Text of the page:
Travel Far, Travel Near But Just Travel - a Road Trip Exploration of Northern Iowa
Some of the most fascinating places I've visited in my travels have also been among the least expected. I grew up in a small, rural Iowa town. I had somewhat of a sheltered life, but I don't say that with a negative connotation. Growing up in Iowa was "wholesome". I knew there was more to life than Iowa, though, so I moved to Florida after high school. I traveled the world some, doing an exchange program in Germany and I was able to see more (but not all) of what was beyond Iowa's borders. I have always been drawn back to my "home" state, though.
There's just something about the midwest that draws me back.
[bctt tweet="Check out Dadtography's rural Iowa road trip adventure - covered bridge included! #LoveIA"]
Rural Iowa, Small Town Values & Local Treasures
Small towns, especially in the midwest, have always intrigued me. My home town had around 30,000 residents, and was considered a "big city" in that area. Growing up, I still felt like it was the middle of nowhere, or the "boonies". Curiously enough, there was a place not far from my town called the Boondocks.
Many of the towns in the area had far fewer residents than my "big city". In fact, the town my grandparents lived in only had less than 500 people. Everyone knew everyone else. People waved at each other as they drove by - even if they didn't know you. It's far different than the hustle and bustle of the cities of the east coast.
Small town people are generally very nice, but they can also be very protective. I've come across some of the nicest people in the world in small town America. I make it a point to seek out small towns and explore the surrounding area and talk to the residents.
[bctt tweet="If you're ever in northern Iowa, be sure to make a lunch stop at #GobblersRoost in Grafton!"]
I love finding small town treasures in rural America. You can find parks, shops, restaurants and people unlike what you'd find anywhere else in the country, or even in the world. One of my favorite hidden gems in north Iowa is Gobbler's Roost Restaurant and Bar in Grafton, Iowa. Gobbler's Roost is in a tiny small town where the largest "building" is a grain elevator. They've got some of the best fried chicken you'd ever hope to taste. But best of all, it has that small town diner look and feel. If you're ever in the area, I encourage you to check them out.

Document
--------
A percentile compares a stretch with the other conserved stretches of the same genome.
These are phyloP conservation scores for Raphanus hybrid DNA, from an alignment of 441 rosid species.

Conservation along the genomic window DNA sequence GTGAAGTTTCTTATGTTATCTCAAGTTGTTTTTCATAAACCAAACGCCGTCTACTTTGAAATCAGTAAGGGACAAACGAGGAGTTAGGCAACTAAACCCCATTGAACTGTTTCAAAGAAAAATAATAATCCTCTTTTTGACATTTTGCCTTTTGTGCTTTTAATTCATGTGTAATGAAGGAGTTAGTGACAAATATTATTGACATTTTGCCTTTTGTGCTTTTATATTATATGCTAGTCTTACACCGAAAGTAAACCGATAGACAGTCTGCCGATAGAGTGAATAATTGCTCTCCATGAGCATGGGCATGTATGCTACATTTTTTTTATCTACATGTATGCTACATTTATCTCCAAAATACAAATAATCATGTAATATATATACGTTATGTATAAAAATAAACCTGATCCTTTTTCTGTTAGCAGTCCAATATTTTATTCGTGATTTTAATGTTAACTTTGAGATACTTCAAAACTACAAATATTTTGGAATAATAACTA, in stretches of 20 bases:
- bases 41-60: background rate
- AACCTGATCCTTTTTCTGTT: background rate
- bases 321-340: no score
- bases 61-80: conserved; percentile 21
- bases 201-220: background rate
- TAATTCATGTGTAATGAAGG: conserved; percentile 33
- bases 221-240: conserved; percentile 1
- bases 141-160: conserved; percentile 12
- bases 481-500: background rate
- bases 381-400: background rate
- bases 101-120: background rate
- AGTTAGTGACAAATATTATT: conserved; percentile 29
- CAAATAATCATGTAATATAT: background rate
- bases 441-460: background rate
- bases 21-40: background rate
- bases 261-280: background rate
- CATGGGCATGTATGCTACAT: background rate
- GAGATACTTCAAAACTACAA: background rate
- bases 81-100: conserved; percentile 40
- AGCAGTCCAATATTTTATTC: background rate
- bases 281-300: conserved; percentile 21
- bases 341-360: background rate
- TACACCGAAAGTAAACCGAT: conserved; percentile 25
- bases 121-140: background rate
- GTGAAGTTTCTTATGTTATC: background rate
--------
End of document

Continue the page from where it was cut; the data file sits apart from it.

Exploring Rural North Iowa
I took some time to explore my old stomping ground in northern Iowa. There are a number of quaint small towns in the area. One of my favorites is Rock Falls, Iowa. Just outside of town, there's a famous covered bridge. I grew up just a few short miles from this very bridge.
I've seen it before, but not often; perhaps 3 or 4 times over the course of my lifetime. I don't know why, but I never thought to photograph it before. I guess I was young and had better things to do. The last time I visited it was a few years ago with my grandfather before he passed away. We drove his 3/4 ton full-size Chevy pickup out there one afternoon. Not for any particular reason. You don't visit the bridge for a reason. You don't even visit the bridge for the purpose of crossing it. That's not what it's all about.
I had the opportunity to visit it again, this time with my 89 year old grandmother.
The rural covered bridges of Iowa were made famous by the novel and subsequent movie The Bridges of Madison County. Not all of the covered bridges are in Madison County, and we found our way to one of the bridges in northern Iowa.
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Travel Far, Travel Near But Just Travel
If you're like me, I dream of travel. Many of my dreams involve far-flung destinations like Bora Bora or St. Petersburg (Russia or Florida, take your pick), but not all of them. Some of the best trips I've been on barely had me leaving my back yard. This trip was special because I was able to spend time with someone dear to me and someone I don't see often any more.
My grandmother and I had never really "traveled" before and I'm not sure this qualifies either. I visit "back home" at least every few years and when I do, I will stop by my grandparent's home they've lived in for nearly 60 years. My grandmother isn't very mobile now, but I still wanted to take her out this time.
Even if it was just for a drive.
We started by visiting the local cemetery where my mother and many of my family members rest. My grandmother and I enjoy going there to remember those we loved.
After a short stay, we loaded up the car and just drove. We explored rural country blacktops and gravel roads until we were just outside Rock Falls. We took the bumpy dirt road that doesn't even have a name on Google Maps until we reached the bridge. I talked with her about the last time I was there with Grandpa. We both loved talking about him. She and grandpa were married for over 60 years. She reminds me every time I talk to her about how much she misses him.
I miss him too, grandma. But most of all, thank you for such a wonderful trip.